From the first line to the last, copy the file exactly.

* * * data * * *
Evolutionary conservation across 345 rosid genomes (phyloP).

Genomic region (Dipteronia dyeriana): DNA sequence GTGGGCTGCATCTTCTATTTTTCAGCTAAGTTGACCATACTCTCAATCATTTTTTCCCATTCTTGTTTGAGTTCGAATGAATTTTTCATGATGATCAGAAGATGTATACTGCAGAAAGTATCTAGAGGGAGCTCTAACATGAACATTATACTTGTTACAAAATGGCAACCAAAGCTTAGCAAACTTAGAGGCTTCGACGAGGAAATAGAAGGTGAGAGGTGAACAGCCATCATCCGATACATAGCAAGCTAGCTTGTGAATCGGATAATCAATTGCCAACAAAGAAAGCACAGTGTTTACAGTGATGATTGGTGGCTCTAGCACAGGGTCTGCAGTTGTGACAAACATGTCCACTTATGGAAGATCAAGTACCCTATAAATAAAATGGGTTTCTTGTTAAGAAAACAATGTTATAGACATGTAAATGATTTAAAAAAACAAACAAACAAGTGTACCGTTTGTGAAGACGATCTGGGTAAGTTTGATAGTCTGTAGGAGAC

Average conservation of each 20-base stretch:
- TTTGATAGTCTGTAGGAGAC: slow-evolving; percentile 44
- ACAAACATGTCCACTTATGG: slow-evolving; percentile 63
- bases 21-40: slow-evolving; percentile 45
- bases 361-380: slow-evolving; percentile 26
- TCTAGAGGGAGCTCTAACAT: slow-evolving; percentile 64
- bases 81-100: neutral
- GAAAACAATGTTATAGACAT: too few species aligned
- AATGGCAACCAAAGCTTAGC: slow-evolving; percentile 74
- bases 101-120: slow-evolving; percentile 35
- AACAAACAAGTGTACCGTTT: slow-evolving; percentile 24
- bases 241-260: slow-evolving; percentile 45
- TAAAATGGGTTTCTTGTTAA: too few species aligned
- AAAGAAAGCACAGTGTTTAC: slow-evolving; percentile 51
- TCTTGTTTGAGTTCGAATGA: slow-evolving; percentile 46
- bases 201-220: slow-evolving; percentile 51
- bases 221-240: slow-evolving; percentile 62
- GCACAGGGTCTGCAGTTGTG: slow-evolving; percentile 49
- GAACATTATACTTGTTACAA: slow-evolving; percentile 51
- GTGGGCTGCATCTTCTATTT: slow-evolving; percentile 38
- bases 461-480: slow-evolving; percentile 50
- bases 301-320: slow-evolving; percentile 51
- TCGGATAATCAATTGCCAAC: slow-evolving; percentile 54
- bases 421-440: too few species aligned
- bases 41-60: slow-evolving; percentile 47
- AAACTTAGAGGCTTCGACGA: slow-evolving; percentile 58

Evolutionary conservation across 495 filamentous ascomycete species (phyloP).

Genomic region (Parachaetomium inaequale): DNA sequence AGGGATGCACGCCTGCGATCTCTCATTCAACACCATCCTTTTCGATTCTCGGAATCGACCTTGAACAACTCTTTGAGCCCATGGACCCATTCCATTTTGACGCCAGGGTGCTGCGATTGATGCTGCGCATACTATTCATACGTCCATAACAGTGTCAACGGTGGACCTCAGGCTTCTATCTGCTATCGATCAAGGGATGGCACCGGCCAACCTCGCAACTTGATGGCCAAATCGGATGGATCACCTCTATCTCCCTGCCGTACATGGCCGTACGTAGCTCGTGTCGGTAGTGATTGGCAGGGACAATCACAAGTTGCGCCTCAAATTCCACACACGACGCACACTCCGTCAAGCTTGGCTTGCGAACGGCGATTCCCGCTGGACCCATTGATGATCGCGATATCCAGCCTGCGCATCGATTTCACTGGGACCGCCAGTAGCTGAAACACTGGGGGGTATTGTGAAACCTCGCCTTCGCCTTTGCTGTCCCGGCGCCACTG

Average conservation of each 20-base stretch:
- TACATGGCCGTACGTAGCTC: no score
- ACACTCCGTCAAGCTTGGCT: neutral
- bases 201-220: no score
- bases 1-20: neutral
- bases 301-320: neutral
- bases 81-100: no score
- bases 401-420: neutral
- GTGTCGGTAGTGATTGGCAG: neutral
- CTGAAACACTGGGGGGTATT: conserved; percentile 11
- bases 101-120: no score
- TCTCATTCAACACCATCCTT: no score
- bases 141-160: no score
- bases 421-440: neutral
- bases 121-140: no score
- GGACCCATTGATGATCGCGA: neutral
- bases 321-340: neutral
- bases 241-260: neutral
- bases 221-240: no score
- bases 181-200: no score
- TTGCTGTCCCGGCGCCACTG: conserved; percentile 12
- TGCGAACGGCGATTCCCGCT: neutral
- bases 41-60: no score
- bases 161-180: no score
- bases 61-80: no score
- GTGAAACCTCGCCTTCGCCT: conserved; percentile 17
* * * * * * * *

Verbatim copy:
Evolutionary conservation across 345 rosid genomes (phyloP).

Genomic region (Dipteronia dyeriana): DNA sequence GTGGGCTGCATCTTCTATTTTTCAGCTAAGTTGACCATACTCTCAATCATTTTTTCCCATTCTTGTTTGAGTTCGAATGAATTTTTCATGATGATCAGAAGATGTATACTGCAGAAAGTATCTAGAGGGAGCTCTAACATGAACATTATACTTGTTACAAAATGGCAACCAAAGCTTAGCAAACTTAGAGGCTTCGACGAGGAAATAGAAGGTGAGAGGTGAACAGCCATCATCCGATACATAGCAAGCTAGCTTGTGAATCGGATAATCAATTGCCAACAAAGAAAGCACAGTGTTTACAGTGATGATTGGTGGCTCTAGCACAGGGTCTGCAGTTGTGACAAACATGTCCACTTATGGAAGATCAAGTACCCTATAAATAAAATGGGTTTCTTGTTAAGAAAACAATGTTATAGACATGTAAATGATTTAAAAAAACAAACAAACAAGTGTACCGTTTGTGAAGACGATCTGGGTAAGTTTGATAGTCTGTAGGAGAC

Average conservation of each 20-base stretch:
- TTTGATAGTCTGTAGGAGAC: slow-evolving; percentile 44
- ACAAACATGTCCACTTATGG: slow-evolving; percentile 63
- bases 21-40: slow-evolving; percentile 45
- bases 361-380: slow-evolving; percentile 26
- TCTAGAGGGAGCTCTAACAT: slow-evolving; percentile 64
- bases 81-100: neutral
- GAAAACAATGTTATAGACAT: too few species aligned
- AATGGCAACCAAAGCTTAGC: slow-evolving; percentile 74
- bases 101-120: slow-evolving; percentile 35
- AACAAACAAGTGTACCGTTT: slow-evolving; percentile 24
- bases 241-260: slow-evolving; percentile 45
- TAAAATGGGTTTCTTGTTAA: too few species aligned
- AAAGAAAGCACAGTGTTTAC: slow-evolving; percentile 51
- TCTTGTTTGAGTTCGAATGA: slow-evolving; percentile 46
- bases 201-220: slow-evolving; percentile 51
- bases 221-240: slow-evolving; percentile 62
- GCACAGGGTCTGCAGTTGTG: slow-evolving; percentile 49
- GAACATTATACTTGTTACAA: slow-evolving; percentile 51
- GTGGGCTGCATCTTCTATTT: slow-evolving; percentile 38
- bases 461-480: slow-evolving; percentile 50
- bases 301-320: slow-evolving; percentile 51
- TCGGATAATCAATTGCCAAC: slow-evolving; percentile 54
- bases 421-440: too few species aligned
- bases 41-60: slow-evolving; percentile 47
- AAACTTAGAGGCTTCGACGA: slow-evolving; percentile 58

Evolutionary conservation across 495 filamentous ascomycete species (phyloP).

Genomic region (Parachaetomium inaequale): DNA sequence AGGGATGCACGCCTGCGATCTCTCATTCAACACCATCCTTTTCGATTCTCGGAATCGACCTTGAACAACTCTTTGAGCCCATGGACCCATTCCATTTTGACGCCAGGGTGCTGCGATTGATGCTGCGCATACTATTCATACGTCCATAACAGTGTCAACGGTGGACCTCAGGCTTCTATCTGCTATCGATCAAGGGATGGCACCGGCCAACCTCGCAACTTGATGGCCAAATCGGATGGATCACCTCTATCTCCCTGCCGTACATGGCCGTACGTAGCTCGTGTCGGTAGTGATTGGCAGGGACAATCACAAGTTGCGCCTCAAATTCCACACACGACGCACACTCCGTCAAGCTTGGCTTGCGAACGGCGATTCCCGCTGGACCCATTGATGATCGCGATATCCAGCCTGCGCATCGATTTCACTGGGACCGCCAGTAGCTGAAACACTGGGGGGTATTGTGAAACCTCGCCTTCGCCTTTGCTGTCCCGGCGCCACTG

Average conservation of each 20-base stretch:
- TACATGGCCGTACGTAGCTC: no score
- ACACTCCGTCAAGCTTGGCT: neutral
- bases 201-220: no score
- bases 1-20: neutral
- bases 301-320: neutral
- bases 81-100: no score
- bases 401-420: neutral
- GTGTCGGTAGTGATTGGCAG: neutral
- CTGAAACACTGGGGGGTATT: conserved; percentile 11
- bases 101-120: no score
- TCTCATTCAACACCATCCTT: no score
- bases 141-160: no score
- bases 421-440: neutral
- bases 121-140: no score
- GGACCCATTGATGATCGCGA: neutral
- bases 321-340: neutral
- bases 241-260: neutral
- bases 221-240: no score
- bases 181-200: no score
- TTGCTGTCCCGGCGCCACTG: conserved; percentile 12
- TGCGAACGGCGATTCCCGCT: neutral
- bases 41-60: no score
- bases 161-180: no score
- bases 61-80: no score
- GTGAAACCTCGCCTTCGCCT: conserved; percentile 17